Northwest in Washington, District of Columbia — The American Northeast (Mid-Atlantic)
The partial reconstruction of Fort Stevens that you see today was done by the Civilian Conservation Corps in 1937. No visible evidence of the original fort remains.
Battle of Fort Stevens
July 11-12, 1864
On July 11-12, 1864, Fort Stevens was the focal point of a Confederate attack by Gen. Jubal Early with his force of 15,000 soldiers. Defended by a meager force of convalescents, quartermaster employees and 100 day militia volunteers, Fort Stevens held back an attack by Confederate skirmishers on July 11. Reinforcements from the Union 6th and the 19th Corps on the second day checked and turned back the only Confederate threat against Washington, D.C., during the war. Late in the afternoon of July 12, President Abraham Lincoln was exposed to Confederate fire while observing this battle where approximately 900 soldiers were killed, wounded, or missing.
Nearby Battleground Cemetery, which was dedicated by President Lincoln soon after the battle, contains the graves of 40 Union soldiers who died in defense of Fort Stevens.
Erected by National Parks Service.
Marker series. This marker is included in the Battlefield Trails - Civil War, the Civilian Conservation Corps, and the Defenses of Washington marker series.
Location. Click for map. Marker is in this post office area: Washington DC 20011, United States of America.
Other nearby markers. At least 8 other markers are within walking distance of this marker. Aunt Betty's Story (within shouting distance of this marker); “Get Down You Fool” (within shouting distance of this marker); Scale Model of Fort Stevens (within shouting distance of this marker); Lincoln Under Fire at Fort Stevens (about 300 feet away, measured in a direct line); a different marker also named Fort Stevens (about 300 feet away); The Rock on Brightwood Avenue (about 500 feet away); A Streetcar Named Brightwood (about 600 feet away); Park and Shop! (approx. 0.2 miles away). Click for a list of all markers in Northwest.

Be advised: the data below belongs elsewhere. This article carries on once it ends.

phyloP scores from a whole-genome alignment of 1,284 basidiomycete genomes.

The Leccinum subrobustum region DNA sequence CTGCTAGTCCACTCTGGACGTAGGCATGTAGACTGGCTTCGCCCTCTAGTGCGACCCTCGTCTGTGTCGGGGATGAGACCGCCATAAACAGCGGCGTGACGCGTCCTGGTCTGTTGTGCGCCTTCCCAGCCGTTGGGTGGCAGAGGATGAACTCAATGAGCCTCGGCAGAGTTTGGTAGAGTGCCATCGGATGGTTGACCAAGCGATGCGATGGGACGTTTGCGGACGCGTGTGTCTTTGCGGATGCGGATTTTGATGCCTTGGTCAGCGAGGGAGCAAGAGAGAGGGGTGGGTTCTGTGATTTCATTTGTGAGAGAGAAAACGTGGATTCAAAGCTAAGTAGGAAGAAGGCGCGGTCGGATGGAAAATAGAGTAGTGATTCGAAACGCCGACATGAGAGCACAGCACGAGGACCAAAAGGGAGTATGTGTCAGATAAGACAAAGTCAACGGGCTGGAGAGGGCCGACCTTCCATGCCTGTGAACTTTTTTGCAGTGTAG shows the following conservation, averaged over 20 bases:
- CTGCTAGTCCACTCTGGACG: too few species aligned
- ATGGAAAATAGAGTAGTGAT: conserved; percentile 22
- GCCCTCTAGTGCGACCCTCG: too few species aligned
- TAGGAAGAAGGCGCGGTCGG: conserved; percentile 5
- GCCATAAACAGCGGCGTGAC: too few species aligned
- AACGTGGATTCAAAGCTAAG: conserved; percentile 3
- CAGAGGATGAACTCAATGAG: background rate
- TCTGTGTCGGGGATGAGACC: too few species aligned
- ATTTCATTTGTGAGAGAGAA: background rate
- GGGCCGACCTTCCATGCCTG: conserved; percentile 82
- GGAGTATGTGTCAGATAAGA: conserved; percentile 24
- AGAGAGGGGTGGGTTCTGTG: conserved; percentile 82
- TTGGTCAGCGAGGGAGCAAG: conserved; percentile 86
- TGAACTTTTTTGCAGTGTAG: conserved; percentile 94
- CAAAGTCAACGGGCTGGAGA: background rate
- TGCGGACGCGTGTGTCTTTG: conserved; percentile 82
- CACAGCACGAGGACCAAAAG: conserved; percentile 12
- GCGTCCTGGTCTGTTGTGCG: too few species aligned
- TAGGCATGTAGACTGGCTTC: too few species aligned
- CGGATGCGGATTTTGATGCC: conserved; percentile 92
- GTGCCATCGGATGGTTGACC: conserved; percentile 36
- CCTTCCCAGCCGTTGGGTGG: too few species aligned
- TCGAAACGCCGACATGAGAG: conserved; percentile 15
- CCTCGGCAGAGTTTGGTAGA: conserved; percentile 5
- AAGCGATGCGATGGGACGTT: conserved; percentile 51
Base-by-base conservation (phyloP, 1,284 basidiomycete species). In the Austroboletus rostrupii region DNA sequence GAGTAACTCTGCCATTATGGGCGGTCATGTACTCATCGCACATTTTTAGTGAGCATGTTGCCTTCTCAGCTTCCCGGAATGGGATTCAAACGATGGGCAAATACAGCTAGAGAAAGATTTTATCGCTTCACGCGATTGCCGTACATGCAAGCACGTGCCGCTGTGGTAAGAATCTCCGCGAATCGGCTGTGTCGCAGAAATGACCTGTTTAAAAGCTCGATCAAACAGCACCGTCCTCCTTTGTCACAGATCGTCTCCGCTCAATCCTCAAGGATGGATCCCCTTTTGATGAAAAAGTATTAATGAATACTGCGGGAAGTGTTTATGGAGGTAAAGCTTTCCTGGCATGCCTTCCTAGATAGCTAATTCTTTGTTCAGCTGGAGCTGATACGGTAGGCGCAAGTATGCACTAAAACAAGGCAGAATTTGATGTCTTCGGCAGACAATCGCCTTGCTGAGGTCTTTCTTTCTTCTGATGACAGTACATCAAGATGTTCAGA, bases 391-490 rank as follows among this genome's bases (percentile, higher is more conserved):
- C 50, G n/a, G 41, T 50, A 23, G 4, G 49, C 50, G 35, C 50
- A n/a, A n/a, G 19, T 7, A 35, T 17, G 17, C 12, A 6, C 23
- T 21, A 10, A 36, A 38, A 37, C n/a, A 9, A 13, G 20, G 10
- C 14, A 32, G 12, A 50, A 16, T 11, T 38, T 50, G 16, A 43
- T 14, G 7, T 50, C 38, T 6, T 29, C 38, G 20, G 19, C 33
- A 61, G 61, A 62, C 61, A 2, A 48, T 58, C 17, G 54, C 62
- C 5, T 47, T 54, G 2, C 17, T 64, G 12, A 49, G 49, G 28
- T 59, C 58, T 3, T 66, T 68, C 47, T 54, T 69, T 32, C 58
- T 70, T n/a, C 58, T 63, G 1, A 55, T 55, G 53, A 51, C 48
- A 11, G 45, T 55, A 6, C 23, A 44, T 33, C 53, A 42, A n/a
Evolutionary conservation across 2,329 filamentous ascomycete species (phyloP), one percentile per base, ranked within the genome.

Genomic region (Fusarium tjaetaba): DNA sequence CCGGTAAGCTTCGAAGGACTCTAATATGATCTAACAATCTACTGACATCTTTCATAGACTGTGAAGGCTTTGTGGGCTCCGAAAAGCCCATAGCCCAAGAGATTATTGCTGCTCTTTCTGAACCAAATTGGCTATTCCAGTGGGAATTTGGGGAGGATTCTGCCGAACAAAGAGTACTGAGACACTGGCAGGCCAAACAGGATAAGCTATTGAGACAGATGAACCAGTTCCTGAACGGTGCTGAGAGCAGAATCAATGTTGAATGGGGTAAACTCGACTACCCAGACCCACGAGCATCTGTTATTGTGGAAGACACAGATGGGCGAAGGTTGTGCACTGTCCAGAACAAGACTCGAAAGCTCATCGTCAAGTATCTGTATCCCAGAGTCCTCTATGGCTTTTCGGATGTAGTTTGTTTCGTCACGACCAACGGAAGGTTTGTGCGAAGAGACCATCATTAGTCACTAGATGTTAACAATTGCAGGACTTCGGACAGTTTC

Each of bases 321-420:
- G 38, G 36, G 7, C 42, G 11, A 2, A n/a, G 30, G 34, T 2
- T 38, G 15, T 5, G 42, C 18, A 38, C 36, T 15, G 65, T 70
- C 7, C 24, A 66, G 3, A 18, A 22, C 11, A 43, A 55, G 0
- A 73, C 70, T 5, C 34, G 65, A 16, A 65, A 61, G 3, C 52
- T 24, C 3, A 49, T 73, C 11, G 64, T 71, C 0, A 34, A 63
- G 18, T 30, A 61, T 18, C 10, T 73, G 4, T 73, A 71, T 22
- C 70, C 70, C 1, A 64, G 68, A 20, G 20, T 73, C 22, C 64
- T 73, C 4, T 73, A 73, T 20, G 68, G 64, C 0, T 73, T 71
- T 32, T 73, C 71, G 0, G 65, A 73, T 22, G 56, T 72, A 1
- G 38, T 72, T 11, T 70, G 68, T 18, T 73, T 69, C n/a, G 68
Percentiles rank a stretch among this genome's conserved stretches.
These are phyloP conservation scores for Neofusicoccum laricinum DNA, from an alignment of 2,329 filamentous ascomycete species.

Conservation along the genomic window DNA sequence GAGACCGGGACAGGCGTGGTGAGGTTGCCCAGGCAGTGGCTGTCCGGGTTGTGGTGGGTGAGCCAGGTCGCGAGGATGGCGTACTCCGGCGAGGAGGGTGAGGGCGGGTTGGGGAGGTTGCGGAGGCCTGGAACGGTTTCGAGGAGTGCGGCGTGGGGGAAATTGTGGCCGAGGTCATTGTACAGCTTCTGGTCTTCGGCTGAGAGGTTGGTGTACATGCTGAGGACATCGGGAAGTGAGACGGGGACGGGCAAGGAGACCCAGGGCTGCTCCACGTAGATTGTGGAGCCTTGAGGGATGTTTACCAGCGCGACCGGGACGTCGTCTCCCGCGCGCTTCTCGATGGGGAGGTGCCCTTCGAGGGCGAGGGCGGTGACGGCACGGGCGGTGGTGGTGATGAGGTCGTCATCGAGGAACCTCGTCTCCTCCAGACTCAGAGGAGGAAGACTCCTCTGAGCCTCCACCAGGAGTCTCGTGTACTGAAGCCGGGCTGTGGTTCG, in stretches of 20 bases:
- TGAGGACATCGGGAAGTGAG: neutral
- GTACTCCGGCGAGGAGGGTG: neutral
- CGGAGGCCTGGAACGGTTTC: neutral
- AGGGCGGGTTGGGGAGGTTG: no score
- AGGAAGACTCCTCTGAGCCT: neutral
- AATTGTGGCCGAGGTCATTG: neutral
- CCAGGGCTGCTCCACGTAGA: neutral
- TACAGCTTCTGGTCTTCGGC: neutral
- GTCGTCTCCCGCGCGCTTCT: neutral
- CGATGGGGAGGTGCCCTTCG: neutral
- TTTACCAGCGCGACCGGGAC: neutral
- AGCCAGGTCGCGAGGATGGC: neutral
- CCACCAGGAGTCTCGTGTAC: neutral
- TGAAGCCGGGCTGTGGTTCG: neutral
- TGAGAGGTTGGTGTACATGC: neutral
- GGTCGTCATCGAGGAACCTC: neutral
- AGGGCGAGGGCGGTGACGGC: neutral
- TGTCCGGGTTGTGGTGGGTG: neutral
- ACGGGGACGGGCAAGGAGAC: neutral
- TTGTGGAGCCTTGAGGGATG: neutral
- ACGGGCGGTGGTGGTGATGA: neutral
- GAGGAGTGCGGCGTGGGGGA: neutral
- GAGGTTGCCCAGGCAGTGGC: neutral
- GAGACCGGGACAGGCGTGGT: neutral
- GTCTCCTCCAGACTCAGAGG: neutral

More about this marker. On the right side of the marker is a map showing "Other Civil War fort locations administered by Rock Creek Park." The lower portion of the marker is a photograph from the war of a cannon mounted at one of Washington, DC's forts, "During the Civil War, Washington's forts overlooked farm land." The photograph is of a 100-pdr Parrott Rifled Cannon in place at the nearby Fort Totten during the war.
Related markers. Click here for a list of markers that are related to this marker. Markers for Fort Stevens and related sites.
Also see . . .
1. Battle of Fort Stevens. Battle summary.
2. Isaac Stevens.
1. Sharpshooter Tree and Confederate Monument
In addition to the reconstructed Fort Stevens and the Battlefield Cemetery, two other sites related to the battle are worthy of note. Inside Walter Reed Army Medical Center is a stone marker commemorating the site of a tree used by Confederate sharpshooters to fire upon Fort Stevens. Further north on Georgia Avenue at the corner of Grace Church Road, in Silver Spring is a simple granite memorial to honor seventeen Confederates who were killed in the battle.
2. Fort Stevens Particulars
From "Mr. Lincoln's Forts: A Guide to the Civil War Defenses of Washington," by Benjamin Franklin Cooling III and Walton H. Owen II:
Originally built in the late summer of 1861 and named Fort Massachusetts, it had a perimiter of 168 yards with 10 cannon and a 200 man garrison. In September 1862, in the wake of the Confederate invasion of Maryland, the fort was expanded with an additional lunette and a stockaded rear face. The fort was then renamed in honor of General Isaac Stevens, who was killed in action at the Battle of Chantilly.
As expanded the fort was armed with two 8-inch siege howitzers, six 24-pdr siege guns, four 24-pdr seacoast guns, five 30-pdr Parrott rifled cannon, one 10-inch mortar, and one 24-pdr Coehorn mortar. The garrison then numbered 423.
Categories. • Forts, Castles • War, US Civil •
Credits. This page originally submitted on , by Craig Swain of Leesburg, Virginia. This page has been viewed 4,233 times since then. Photos: 1. submitted on , by Craig Swain of Leesburg, Virginia. 2. submitted on , by Richard E. Miller of Oxon Hill, Maryland. 3, 4. submitted on , by Allen C. Browne of Silver Spring, Maryland. 5. submitted on , by Craig Swain of Leesburg, Virginia. 6. submitted on , by Allen C. Browne of Silver Spring, Maryland. 7, 8, 9, 10. submitted on , by Craig Swain of Leesburg, Virginia. 11. submitted on , by Richard E. Miller of Oxon Hill, Maryland. 12. submitted on , by Craig Swain of Leesburg, Virginia. 13. submitted on , by Kevin A. McGrath of Washington, District of Columbia. 14. submitted on , by Craig Swain of Leesburg, Virginia. 15. submitted on , by Kevin A. McGrath of Washington, District of Columbia.